The Gospel According to Geeks
By Jessica Place
It’s about time I publicly come out to everyone, right here on the Tablet: I am a geek. I’ve read The Silmarillion, I have incredibly strong feelings about which house I’d be sorted into at Hogwarts, and while I can’t remember my social security number, I will never forget the numbers 4, 8, 15, 16, 23, and 42. While less enlightened individuals might perceive my geeky pursuits as a waste of time, I can prove to you that as a life-long geek, my favorite imaginary people provided a strong foundation for my theological education. Without further ado, here are three important things the sages of nerdom have taught me about life, the universe, and everything:
- God loves us. I resisted watching Doctor Who for a long time because of my healthy distrust of the English, but when I finally got roped in I was in love. What’s not to like about an alien traveling through time and space with spunky lady sidekicks? But to my surprise, I found that the Doctor really reminded me of God–a heretical idea, as most good ideas are. The Doctor is infinitely smarter than any human he runs into, and has seen more of the universe than any of us can imagine. And yet he genuinely delights in humanity–in our slow but steady scientific discoveries, our art, the victories of our better natures, our brief but beautiful lives, even our company. I imagine God relates to us in much the same way. I grew up with an image of God as distant and wrathful, a God who sees humanity as depraved worms. As my knowledge of God has grown, I have come to believe that God loves us for our humanity, not in spite of it.
- Power doesn’t make you super. I hold many controversial opinions, but the most divisive may be my belief that Superman is the best superhero ever. I know Batman has a cool car and stuff, but for me Superman is #1 because he lives up to the highest standards of human morality, unwaveringly, despite the greatest temptation anyone could ever face: the availability of absolute power. Despite his alien and omnipotent nature, Superman is the most human of all superheroes, and there is nothing that makes him “super” that we can’t accomplish ourselves. We don’t need superhuman, fantastical levels of power; we only need the willingness to use what power we do have in service to those who are not as powerful as we are. There was some Jesus guy from olden times who said pretty much the same thing.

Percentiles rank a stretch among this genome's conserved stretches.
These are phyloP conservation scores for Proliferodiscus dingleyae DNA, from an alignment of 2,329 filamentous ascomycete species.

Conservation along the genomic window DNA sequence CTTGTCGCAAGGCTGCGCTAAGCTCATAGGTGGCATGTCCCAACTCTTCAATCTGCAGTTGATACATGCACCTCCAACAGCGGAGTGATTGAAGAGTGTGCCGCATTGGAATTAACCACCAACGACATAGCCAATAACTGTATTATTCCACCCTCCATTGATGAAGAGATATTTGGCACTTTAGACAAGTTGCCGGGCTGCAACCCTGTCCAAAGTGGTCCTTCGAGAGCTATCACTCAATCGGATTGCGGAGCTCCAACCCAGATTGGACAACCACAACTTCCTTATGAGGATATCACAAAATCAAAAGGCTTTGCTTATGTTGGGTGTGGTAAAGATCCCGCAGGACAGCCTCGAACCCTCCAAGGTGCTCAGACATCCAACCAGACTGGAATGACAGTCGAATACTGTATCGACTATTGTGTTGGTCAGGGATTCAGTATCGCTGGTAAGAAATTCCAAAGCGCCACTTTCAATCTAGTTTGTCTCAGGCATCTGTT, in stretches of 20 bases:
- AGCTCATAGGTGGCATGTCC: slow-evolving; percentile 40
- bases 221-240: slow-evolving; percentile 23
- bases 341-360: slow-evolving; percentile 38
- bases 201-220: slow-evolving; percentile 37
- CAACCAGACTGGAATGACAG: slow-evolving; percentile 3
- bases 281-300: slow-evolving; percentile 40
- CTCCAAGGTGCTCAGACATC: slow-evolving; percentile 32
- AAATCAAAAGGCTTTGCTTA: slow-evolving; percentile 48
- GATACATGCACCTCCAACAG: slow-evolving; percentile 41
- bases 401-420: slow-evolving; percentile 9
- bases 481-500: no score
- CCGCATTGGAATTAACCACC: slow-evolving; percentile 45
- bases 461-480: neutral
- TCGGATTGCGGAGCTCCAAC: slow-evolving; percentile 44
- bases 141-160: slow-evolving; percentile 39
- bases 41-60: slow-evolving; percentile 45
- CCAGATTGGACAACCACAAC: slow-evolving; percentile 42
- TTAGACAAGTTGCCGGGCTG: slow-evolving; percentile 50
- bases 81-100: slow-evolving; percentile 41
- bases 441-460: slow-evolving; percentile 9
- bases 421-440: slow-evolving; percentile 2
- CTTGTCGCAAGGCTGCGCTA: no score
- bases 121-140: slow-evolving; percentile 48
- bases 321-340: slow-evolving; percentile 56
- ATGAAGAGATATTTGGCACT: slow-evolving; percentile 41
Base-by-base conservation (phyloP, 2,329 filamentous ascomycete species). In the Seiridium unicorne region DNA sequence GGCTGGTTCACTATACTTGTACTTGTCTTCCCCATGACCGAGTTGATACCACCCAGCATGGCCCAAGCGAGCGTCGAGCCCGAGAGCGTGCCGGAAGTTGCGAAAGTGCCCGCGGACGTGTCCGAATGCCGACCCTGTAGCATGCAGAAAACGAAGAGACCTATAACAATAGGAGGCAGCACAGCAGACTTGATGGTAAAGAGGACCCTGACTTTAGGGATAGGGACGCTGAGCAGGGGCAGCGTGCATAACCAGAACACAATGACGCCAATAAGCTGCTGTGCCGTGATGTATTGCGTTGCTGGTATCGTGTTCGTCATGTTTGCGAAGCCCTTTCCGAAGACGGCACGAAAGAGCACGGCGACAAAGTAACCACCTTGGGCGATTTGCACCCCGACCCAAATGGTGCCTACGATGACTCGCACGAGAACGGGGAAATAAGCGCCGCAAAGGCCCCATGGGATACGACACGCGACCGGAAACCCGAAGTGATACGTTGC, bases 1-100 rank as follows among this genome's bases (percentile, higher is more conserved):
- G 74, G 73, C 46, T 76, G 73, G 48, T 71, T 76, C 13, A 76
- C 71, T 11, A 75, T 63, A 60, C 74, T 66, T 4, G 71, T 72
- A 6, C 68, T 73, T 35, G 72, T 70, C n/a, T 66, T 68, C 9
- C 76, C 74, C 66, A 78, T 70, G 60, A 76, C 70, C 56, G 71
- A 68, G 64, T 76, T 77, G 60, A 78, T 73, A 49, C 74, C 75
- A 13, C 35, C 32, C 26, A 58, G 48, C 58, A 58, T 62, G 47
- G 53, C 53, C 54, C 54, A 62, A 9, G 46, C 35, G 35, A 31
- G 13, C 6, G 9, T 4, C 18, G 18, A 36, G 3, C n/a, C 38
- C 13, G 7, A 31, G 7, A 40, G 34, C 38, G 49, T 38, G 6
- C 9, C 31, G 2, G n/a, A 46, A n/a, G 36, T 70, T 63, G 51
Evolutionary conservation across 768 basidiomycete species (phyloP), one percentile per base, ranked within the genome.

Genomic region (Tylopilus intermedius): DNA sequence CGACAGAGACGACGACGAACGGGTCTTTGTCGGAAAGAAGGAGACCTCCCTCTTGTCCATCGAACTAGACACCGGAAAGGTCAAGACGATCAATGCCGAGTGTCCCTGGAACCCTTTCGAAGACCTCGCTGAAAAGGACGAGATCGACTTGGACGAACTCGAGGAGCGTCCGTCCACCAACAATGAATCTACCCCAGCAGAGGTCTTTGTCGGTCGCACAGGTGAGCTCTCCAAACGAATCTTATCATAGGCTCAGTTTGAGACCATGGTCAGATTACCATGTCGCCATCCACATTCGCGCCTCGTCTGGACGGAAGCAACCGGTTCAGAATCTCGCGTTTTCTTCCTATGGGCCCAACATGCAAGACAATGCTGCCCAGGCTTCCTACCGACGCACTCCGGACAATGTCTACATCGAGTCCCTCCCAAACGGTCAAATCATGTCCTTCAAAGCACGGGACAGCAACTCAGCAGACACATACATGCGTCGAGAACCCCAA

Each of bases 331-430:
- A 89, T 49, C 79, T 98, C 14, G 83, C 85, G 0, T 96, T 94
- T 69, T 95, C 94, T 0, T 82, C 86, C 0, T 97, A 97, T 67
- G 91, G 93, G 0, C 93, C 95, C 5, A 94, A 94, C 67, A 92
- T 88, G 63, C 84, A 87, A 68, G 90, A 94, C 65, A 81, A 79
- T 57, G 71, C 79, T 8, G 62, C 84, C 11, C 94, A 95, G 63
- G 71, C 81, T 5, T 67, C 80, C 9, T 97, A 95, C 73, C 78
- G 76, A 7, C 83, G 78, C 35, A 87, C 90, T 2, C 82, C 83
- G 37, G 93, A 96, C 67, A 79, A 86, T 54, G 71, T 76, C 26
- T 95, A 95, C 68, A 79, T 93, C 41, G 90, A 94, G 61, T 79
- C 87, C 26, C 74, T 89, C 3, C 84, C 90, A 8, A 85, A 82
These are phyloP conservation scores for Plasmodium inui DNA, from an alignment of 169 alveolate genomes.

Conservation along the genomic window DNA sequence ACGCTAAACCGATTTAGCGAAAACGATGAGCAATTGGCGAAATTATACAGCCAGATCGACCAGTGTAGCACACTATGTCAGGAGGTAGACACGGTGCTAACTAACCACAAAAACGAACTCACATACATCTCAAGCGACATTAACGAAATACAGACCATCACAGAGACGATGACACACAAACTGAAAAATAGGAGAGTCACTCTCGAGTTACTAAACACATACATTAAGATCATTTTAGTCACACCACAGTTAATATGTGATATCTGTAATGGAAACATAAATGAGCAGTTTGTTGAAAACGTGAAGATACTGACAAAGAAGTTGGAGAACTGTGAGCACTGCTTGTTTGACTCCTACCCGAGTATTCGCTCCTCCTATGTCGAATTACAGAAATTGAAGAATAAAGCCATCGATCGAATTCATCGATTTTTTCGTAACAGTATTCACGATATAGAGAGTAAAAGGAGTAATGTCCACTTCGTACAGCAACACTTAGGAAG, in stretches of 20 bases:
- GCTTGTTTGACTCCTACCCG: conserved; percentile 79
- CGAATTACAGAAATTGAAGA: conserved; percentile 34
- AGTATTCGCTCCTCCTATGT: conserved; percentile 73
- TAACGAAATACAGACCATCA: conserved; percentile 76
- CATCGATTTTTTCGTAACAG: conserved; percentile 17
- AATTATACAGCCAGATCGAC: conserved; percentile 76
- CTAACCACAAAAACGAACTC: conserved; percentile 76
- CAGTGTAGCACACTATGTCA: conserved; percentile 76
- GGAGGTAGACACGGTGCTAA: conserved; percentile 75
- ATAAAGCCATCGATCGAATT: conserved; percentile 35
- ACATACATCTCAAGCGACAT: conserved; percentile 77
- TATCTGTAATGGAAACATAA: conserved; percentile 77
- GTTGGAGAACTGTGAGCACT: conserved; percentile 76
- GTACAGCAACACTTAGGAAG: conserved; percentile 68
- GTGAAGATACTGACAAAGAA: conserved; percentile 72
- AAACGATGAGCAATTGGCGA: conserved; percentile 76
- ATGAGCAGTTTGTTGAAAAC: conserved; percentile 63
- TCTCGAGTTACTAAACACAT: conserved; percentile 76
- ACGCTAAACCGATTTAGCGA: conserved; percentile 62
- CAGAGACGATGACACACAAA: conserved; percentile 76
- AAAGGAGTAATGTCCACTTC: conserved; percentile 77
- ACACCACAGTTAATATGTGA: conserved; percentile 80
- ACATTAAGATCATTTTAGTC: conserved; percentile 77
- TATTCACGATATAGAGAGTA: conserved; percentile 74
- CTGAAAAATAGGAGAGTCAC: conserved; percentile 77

- All you need is love. If you’re a geek around my age, you have a special connection to Harry Potter. I read the Sorcerer’s Stone when I was 11, and grew up along with Harry from there on out. When Dumbledore first told Harry that Voldemort couldn’t kill him because of love, I had the same thought Harry did: “Laaaame.” But in reading J.K. Rowling’s books, I learned that love really is the most important force in the world. That can sound trite when you don’t understand exactly what it means. Love isn’t something adorable and sweet, like the Care Bear Stare. Love is sacrifice. Love is making yourself vulnerable to pain. Love is being willing to lay down your own life to save someone else. While fundamentalists told us that reading Harry Potter would turn us into secret devil worshippers, I found that the books reflected one of my favorite scriptures: “Do not be overcome by evil, but overcome evil with good.”
I better stop there if I want to make time for Battlestar Gallactica tonight. If you have any questions about the Gospel According to Geeks, I’m always free to share the Good News of Joss Whedon with anyone who hasn’t discovered it yet. Just be ready for me to show up on your doorstep with all seven seasons of Buffy the Vampire Slayer on DVD. I hope your weekend’s free.